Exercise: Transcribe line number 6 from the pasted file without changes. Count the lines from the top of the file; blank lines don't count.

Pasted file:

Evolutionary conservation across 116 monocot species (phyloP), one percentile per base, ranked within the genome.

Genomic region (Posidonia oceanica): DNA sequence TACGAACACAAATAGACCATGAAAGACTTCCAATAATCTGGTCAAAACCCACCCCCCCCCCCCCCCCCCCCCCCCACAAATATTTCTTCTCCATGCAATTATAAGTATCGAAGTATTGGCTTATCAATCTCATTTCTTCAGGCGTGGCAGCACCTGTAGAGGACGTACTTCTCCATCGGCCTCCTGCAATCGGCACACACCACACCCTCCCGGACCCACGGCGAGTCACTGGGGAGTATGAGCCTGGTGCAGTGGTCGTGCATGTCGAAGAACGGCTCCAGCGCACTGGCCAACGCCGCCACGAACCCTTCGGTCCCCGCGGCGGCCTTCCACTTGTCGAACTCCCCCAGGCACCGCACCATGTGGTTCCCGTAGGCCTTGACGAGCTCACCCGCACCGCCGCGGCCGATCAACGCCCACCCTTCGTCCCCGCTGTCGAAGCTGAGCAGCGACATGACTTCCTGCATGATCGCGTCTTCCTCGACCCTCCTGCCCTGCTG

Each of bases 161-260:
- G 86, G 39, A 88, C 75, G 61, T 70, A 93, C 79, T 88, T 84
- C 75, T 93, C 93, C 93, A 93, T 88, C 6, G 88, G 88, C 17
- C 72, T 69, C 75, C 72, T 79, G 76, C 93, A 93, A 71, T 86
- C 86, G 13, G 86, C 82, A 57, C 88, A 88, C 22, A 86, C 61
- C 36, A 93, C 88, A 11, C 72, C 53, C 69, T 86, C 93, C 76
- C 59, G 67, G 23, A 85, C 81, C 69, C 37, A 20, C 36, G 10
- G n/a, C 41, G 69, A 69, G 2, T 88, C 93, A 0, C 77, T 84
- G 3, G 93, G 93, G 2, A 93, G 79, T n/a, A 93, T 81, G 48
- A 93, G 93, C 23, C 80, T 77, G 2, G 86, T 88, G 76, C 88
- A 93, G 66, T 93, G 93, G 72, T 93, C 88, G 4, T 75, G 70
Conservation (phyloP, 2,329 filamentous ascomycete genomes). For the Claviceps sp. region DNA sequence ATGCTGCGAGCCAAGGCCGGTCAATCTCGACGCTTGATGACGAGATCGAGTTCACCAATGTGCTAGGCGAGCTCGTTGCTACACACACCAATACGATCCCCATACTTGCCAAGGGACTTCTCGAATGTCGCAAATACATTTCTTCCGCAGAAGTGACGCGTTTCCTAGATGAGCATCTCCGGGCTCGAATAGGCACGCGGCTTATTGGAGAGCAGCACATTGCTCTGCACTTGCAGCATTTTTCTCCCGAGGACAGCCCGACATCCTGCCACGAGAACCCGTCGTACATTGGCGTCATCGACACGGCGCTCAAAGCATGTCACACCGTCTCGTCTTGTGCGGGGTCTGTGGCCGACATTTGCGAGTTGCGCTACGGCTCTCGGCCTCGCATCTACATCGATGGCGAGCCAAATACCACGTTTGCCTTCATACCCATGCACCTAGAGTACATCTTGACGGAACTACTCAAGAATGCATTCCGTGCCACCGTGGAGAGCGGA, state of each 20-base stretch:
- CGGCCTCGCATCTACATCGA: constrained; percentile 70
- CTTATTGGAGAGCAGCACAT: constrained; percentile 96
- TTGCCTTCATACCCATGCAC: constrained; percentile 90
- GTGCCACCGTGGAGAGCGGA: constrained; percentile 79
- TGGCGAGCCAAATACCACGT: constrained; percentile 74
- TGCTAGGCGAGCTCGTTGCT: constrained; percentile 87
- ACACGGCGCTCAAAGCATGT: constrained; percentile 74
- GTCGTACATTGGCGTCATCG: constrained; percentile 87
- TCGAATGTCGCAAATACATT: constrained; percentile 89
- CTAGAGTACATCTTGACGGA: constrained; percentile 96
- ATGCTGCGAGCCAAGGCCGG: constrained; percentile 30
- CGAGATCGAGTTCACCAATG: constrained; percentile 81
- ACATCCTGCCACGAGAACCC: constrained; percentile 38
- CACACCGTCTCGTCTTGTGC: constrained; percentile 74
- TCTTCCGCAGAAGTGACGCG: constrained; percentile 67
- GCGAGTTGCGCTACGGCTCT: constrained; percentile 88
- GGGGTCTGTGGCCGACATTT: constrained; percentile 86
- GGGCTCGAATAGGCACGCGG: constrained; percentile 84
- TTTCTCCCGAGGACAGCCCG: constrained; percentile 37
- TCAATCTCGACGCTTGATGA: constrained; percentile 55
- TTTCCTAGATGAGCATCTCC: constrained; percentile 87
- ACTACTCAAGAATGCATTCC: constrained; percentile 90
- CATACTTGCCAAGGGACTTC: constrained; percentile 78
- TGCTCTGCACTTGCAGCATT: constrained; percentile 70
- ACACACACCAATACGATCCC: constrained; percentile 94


- C 72, T 69, C 75, C 72, T 79, G 76, C 93, A 93, A 71, T 86